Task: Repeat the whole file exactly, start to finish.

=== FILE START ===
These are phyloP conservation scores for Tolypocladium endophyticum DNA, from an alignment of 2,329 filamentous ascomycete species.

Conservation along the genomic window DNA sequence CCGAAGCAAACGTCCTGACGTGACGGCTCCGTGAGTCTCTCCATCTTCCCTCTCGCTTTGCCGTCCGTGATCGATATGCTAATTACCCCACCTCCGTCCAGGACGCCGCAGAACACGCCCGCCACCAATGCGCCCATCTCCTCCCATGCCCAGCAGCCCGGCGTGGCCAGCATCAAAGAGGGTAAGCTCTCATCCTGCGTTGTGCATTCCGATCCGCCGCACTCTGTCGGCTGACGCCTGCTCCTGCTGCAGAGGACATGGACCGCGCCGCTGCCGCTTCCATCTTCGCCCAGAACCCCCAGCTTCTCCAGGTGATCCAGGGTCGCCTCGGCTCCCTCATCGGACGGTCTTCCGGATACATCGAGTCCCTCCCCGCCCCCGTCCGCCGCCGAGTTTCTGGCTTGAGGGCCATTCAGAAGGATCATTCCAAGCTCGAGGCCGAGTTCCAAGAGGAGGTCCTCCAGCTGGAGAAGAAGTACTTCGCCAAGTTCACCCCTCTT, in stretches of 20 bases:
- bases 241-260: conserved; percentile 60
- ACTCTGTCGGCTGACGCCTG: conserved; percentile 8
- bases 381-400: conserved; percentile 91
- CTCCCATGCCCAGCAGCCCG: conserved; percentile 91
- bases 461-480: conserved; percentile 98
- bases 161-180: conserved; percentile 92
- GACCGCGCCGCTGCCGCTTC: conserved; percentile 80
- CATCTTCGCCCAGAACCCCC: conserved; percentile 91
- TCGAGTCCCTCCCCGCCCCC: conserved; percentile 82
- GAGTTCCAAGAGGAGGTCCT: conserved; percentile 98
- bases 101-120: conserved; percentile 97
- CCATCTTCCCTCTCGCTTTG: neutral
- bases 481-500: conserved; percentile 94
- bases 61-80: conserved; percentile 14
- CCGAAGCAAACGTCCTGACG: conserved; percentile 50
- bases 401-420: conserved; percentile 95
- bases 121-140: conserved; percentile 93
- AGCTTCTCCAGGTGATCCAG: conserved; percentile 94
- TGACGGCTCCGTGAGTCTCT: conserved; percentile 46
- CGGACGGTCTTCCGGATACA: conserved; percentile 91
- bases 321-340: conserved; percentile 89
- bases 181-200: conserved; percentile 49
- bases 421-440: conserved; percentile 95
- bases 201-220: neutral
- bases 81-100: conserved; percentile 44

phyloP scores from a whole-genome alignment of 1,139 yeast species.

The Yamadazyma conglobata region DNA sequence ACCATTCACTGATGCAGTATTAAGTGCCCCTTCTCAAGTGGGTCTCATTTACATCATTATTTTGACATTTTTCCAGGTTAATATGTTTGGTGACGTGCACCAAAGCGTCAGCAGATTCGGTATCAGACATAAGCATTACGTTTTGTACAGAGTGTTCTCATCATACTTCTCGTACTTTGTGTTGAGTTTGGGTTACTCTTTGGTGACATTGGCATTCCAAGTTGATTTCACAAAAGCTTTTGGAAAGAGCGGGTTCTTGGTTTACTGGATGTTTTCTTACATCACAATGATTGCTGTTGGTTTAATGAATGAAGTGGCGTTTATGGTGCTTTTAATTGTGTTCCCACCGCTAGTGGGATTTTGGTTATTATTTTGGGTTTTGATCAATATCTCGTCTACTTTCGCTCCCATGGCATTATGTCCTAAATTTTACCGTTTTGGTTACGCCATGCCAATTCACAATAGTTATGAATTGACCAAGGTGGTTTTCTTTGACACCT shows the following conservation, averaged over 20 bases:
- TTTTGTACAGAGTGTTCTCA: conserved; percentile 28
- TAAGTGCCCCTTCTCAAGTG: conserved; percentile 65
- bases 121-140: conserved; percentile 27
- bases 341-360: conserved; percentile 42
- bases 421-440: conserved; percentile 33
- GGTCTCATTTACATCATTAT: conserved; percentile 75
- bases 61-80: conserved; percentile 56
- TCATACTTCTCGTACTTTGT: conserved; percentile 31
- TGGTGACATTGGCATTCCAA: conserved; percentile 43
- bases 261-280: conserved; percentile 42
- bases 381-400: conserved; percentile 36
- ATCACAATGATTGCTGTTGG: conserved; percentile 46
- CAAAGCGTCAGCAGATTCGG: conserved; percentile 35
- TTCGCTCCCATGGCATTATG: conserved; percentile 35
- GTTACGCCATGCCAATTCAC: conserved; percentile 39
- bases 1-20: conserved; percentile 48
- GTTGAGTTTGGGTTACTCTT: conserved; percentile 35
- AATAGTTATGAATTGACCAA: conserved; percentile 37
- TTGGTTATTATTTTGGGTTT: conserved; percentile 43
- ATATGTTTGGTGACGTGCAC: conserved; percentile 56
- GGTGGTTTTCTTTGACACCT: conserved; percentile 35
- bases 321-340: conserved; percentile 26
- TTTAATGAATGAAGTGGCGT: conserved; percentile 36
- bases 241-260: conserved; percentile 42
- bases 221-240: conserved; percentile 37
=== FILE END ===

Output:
These are phyloP conservation scores for Tolypocladium endophyticum DNA, from an alignment of 2,329 filamentous ascomycete species.

Conservation along the genomic window DNA sequence CCGAAGCAAACGTCCTGACGTGACGGCTCCGTGAGTCTCTCCATCTTCCCTCTCGCTTTGCCGTCCGTGATCGATATGCTAATTACCCCACCTCCGTCCAGGACGCCGCAGAACACGCCCGCCACCAATGCGCCCATCTCCTCCCATGCCCAGCAGCCCGGCGTGGCCAGCATCAAAGAGGGTAAGCTCTCATCCTGCGTTGTGCATTCCGATCCGCCGCACTCTGTCGGCTGACGCCTGCTCCTGCTGCAGAGGACATGGACCGCGCCGCTGCCGCTTCCATCTTCGCCCAGAACCCCCAGCTTCTCCAGGTGATCCAGGGTCGCCTCGGCTCCCTCATCGGACGGTCTTCCGGATACATCGAGTCCCTCCCCGCCCCCGTCCGCCGCCGAGTTTCTGGCTTGAGGGCCATTCAGAAGGATCATTCCAAGCTCGAGGCCGAGTTCCAAGAGGAGGTCCTCCAGCTGGAGAAGAAGTACTTCGCCAAGTTCACCCCTCTT, in stretches of 20 bases:
- bases 241-260: conserved; percentile 60
- ACTCTGTCGGCTGACGCCTG: conserved; percentile 8
- bases 381-400: conserved; percentile 91
- CTCCCATGCCCAGCAGCCCG: conserved; percentile 91
- bases 461-480: conserved; percentile 98
- bases 161-180: conserved; percentile 92
- GACCGCGCCGCTGCCGCTTC: conserved; percentile 80
- CATCTTCGCCCAGAACCCCC: conserved; percentile 91
- TCGAGTCCCTCCCCGCCCCC: conserved; percentile 82
- GAGTTCCAAGAGGAGGTCCT: conserved; percentile 98
- bases 101-120: conserved; percentile 97
- CCATCTTCCCTCTCGCTTTG: neutral
- bases 481-500: conserved; percentile 94
- bases 61-80: conserved; percentile 14
- CCGAAGCAAACGTCCTGACG: conserved; percentile 50
- bases 401-420: conserved; percentile 95
- bases 121-140: conserved; percentile 93
- AGCTTCTCCAGGTGATCCAG: conserved; percentile 94
- TGACGGCTCCGTGAGTCTCT: conserved; percentile 46
- CGGACGGTCTTCCGGATACA: conserved; percentile 91
- bases 321-340: conserved; percentile 89
- bases 181-200: conserved; percentile 49
- bases 421-440: conserved; percentile 95
- bases 201-220: neutral
- bases 81-100: conserved; percentile 44

phyloP scores from a whole-genome alignment of 1,139 yeast species.

The Yamadazyma conglobata region DNA sequence ACCATTCACTGATGCAGTATTAAGTGCCCCTTCTCAAGTGGGTCTCATTTACATCATTATTTTGACATTTTTCCAGGTTAATATGTTTGGTGACGTGCACCAAAGCGTCAGCAGATTCGGTATCAGACATAAGCATTACGTTTTGTACAGAGTGTTCTCATCATACTTCTCGTACTTTGTGTTGAGTTTGGGTTACTCTTTGGTGACATTGGCATTCCAAGTTGATTTCACAAAAGCTTTTGGAAAGAGCGGGTTCTTGGTTTACTGGATGTTTTCTTACATCACAATGATTGCTGTTGGTTTAATGAATGAAGTGGCGTTTATGGTGCTTTTAATTGTGTTCCCACCGCTAGTGGGATTTTGGTTATTATTTTGGGTTTTGATCAATATCTCGTCTACTTTCGCTCCCATGGCATTATGTCCTAAATTTTACCGTTTTGGTTACGCCATGCCAATTCACAATAGTTATGAATTGACCAAGGTGGTTTTCTTTGACACCT shows the following conservation, averaged over 20 bases:
- TTTTGTACAGAGTGTTCTCA: conserved; percentile 28
- TAAGTGCCCCTTCTCAAGTG: conserved; percentile 65
- bases 121-140: conserved; percentile 27
- bases 341-360: conserved; percentile 42
- bases 421-440: conserved; percentile 33
- GGTCTCATTTACATCATTAT: conserved; percentile 75
- bases 61-80: conserved; percentile 56
- TCATACTTCTCGTACTTTGT: conserved; percentile 31
- TGGTGACATTGGCATTCCAA: conserved; percentile 43
- bases 261-280: conserved; percentile 42
- bases 381-400: conserved; percentile 36
- ATCACAATGATTGCTGTTGG: conserved; percentile 46
- CAAAGCGTCAGCAGATTCGG: conserved; percentile 35
- TTCGCTCCCATGGCATTATG: conserved; percentile 35
- GTTACGCCATGCCAATTCAC: conserved; percentile 39
- bases 1-20: conserved; percentile 48
- GTTGAGTTTGGGTTACTCTT: conserved; percentile 35
- AATAGTTATGAATTGACCAA: conserved; percentile 37
- TTGGTTATTATTTTGGGTTT: conserved; percentile 43
- ATATGTTTGGTGACGTGCAC: conserved; percentile 56
- GGTGGTTTTCTTTGACACCT: conserved; percentile 35
- bases 321-340: conserved; percentile 26
- TTTAATGAATGAAGTGGCGT: conserved; percentile 36
- bases 241-260: conserved; percentile 42
- bases 221-240: conserved; percentile 37